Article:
“Incredible India” meets the CPSIA

The philosopher George Santayana wrote: “If we do not learn from the mistakes of others, we are bound to repeat them”.  With that in mind, this week I am in India talking with apparel, textile and footwear manufacturers and exporters about the challenges of the CPSIA.  As exports to the U.S. from India continue to grow, Indian manufacturers are determined not to repeat the experiences of their counterparts in China. 

I have made several speeches about the new law and held meetings to discuss its requirements with apparel and other business representatives in New Delhi as well as in Chennai, which is the center of the Indian leather industry.  I also met with representatives of several Indian consumer organizations.

Indian exporters are aware that there is a new safety law in place in the U.S. but know few of the details. My task here is to explain to them both the requirements of the law and the reasons behind it — and that is no easy task.  Like those in the U.S., Indian apparel and footwear manufacturers view safety as a core value.  However, I have heard the point made repeatedly that manufacturers make products to the specifications they are given by those importing products into the U.S.  This emphasizes the key responsibility of those U.S. companies who source their products overseas.   Safety and quality assurance must be integrated links in the entire supply chain. 

Like their U.S. counterparts, the Indian businesses with whom I have been talking are very anxious about the testing and certification requirements in the new law.  They are concerned about both the cost and availability of testing laboratories.  They need the CPSC to clarify testing and certification requirements as early as possible and in a manner that minimizes burdens and gives them plenty of lead time to adjust to those requirements.  In this respect, they are no different from their U.S. counterparts.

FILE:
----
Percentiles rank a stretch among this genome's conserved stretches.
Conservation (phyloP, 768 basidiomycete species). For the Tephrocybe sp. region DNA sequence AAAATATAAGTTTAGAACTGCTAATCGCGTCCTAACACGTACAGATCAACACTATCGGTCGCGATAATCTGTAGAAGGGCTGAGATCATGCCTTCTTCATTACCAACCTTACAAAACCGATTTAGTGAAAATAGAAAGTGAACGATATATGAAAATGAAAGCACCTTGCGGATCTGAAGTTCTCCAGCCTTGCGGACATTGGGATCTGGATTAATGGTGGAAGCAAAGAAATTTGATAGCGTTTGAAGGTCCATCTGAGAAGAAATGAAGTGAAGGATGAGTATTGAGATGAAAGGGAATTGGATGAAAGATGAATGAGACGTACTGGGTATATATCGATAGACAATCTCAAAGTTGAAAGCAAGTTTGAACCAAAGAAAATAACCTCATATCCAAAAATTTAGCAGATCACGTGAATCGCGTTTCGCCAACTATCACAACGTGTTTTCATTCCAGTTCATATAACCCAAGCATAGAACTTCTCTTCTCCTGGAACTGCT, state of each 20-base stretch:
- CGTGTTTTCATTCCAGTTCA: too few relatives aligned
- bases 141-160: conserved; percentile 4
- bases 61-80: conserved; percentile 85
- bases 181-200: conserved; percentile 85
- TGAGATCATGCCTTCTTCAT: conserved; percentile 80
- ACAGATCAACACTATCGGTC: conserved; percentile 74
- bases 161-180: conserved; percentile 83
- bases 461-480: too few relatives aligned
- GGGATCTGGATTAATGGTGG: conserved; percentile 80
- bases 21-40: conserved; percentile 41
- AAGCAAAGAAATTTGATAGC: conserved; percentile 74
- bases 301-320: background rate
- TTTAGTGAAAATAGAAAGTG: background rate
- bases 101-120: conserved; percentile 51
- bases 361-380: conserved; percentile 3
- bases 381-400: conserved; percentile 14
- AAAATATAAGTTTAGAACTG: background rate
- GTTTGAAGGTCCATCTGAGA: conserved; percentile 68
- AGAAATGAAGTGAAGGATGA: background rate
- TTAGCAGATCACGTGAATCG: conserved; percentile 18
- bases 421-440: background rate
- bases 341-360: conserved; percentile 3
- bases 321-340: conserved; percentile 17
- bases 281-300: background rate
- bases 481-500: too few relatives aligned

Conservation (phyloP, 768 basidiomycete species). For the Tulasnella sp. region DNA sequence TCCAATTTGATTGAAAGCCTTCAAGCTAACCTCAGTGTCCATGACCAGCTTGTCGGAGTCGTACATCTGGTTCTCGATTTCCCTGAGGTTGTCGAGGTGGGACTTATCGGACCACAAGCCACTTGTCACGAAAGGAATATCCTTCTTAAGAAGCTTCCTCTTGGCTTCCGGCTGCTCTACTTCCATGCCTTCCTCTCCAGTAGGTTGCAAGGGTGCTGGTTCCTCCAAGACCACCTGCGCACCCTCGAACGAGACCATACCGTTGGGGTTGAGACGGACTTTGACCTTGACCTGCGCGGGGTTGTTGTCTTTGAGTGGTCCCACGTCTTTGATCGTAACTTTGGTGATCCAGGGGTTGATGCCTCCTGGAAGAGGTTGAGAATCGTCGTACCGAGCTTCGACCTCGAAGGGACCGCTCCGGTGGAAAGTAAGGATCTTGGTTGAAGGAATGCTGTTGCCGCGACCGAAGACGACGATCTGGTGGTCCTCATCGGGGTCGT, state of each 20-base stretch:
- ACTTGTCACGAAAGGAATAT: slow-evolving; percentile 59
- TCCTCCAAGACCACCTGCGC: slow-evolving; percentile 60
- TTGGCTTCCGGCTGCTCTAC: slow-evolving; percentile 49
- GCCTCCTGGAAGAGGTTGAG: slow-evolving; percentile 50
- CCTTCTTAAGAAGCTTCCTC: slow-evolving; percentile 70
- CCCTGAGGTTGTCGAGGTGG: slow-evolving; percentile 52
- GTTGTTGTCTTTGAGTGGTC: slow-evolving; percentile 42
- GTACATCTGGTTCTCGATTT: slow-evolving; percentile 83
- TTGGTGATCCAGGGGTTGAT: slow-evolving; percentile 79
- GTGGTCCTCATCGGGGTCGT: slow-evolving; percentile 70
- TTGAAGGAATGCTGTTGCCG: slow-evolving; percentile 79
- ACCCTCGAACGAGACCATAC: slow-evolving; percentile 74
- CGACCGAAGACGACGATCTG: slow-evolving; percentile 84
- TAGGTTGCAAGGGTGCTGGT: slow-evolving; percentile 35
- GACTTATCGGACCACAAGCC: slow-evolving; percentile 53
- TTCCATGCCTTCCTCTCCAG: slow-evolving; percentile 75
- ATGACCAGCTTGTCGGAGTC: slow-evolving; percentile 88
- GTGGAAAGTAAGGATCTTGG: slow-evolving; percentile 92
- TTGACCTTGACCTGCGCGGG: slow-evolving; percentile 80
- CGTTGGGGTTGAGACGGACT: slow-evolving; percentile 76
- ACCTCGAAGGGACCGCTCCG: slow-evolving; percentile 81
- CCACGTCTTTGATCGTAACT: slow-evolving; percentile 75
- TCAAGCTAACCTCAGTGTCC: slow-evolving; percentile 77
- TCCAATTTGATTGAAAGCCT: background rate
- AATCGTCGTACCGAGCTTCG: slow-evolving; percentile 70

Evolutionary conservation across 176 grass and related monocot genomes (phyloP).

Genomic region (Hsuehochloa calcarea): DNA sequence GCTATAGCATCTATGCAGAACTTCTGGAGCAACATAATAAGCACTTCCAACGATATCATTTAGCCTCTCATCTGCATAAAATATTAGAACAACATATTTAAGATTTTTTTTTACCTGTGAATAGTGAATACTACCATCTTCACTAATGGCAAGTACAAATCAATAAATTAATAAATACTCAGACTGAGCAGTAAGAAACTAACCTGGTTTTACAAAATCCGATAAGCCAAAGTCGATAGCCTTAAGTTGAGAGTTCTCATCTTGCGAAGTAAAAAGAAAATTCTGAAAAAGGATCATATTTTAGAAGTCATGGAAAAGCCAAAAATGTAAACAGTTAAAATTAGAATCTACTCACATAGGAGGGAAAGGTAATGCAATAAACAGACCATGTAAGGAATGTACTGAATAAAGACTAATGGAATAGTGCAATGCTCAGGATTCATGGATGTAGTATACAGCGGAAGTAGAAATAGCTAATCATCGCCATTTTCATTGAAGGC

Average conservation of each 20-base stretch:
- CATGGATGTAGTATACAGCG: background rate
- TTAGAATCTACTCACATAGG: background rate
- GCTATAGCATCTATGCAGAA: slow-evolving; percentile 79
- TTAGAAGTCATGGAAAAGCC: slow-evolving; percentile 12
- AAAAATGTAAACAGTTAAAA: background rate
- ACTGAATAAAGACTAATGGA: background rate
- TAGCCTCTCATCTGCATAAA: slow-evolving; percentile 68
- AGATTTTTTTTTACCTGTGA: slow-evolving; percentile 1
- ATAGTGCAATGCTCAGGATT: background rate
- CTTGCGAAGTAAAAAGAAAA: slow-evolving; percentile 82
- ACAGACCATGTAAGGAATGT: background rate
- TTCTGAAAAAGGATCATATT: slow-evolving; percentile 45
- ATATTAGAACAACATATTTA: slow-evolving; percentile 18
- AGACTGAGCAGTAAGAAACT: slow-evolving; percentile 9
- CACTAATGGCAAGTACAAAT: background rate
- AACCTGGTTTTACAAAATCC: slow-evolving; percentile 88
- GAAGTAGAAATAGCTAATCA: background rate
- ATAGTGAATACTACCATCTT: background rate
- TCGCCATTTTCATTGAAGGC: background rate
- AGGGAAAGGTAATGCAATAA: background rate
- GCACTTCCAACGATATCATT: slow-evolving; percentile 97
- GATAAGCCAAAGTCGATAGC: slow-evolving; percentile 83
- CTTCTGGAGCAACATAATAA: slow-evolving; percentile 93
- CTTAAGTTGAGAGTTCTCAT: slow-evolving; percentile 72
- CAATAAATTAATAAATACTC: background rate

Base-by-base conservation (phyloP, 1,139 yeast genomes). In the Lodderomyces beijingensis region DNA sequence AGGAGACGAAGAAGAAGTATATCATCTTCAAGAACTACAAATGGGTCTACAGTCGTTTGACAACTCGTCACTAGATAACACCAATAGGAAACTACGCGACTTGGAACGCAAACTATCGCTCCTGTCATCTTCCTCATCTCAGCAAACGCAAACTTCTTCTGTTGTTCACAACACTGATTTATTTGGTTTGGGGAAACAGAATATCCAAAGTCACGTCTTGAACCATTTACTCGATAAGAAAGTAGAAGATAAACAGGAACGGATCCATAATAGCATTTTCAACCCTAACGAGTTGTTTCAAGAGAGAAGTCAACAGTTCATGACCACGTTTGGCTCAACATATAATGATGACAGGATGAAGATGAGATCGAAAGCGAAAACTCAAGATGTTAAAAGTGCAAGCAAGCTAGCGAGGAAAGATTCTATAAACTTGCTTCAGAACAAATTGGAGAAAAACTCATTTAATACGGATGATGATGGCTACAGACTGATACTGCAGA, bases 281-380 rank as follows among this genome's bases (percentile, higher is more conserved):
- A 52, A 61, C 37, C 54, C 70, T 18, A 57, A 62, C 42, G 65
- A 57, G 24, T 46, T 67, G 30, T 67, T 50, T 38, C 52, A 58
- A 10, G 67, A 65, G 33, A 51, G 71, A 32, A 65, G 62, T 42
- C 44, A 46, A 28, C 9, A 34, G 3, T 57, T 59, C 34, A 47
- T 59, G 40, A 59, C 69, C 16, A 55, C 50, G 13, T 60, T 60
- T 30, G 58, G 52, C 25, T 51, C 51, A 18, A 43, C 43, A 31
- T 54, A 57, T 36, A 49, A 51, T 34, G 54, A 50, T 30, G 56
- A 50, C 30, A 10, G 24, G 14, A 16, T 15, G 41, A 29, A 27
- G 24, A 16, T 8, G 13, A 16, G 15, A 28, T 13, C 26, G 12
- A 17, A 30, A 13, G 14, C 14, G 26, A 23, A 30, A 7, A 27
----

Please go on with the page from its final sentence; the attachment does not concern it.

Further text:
Many manufacturers here were unaware that the new law now calls for non-complying imported products to be destroyed rather than be re-exported.  One of my core messages to them:  the CPSC wants to work with them to help them get it right to avoid violations. 

The challenges that U.S. companies face in complying with the CPSIA are shared by businesses around the world that make and export products to the U.S.  In this world, what goes around does indeed come around.  And we want it made with safety in mind.

1 Response to ““Incredible India” meets the CPSIA”

  1. 1 An Importer November 25, 2009 at 10:10 pm

    Thanks for starting this blog and opening up a wider discourse regarding the CPSIA.

    I would like to add another dimension to your experience in India. I believe that there is a common perception within the CPSC, the government, and consumer groups that the typical American “importer” of products into this country develops a product under their own name, then goes overseas with their specs and finds a manufacturer to make their product.

    While this is a very common model, and I believe is the reason so much emphasis and responsibility/risk is placed on the “manufacturer” or “importer” within this law, it ignores other prevalent models.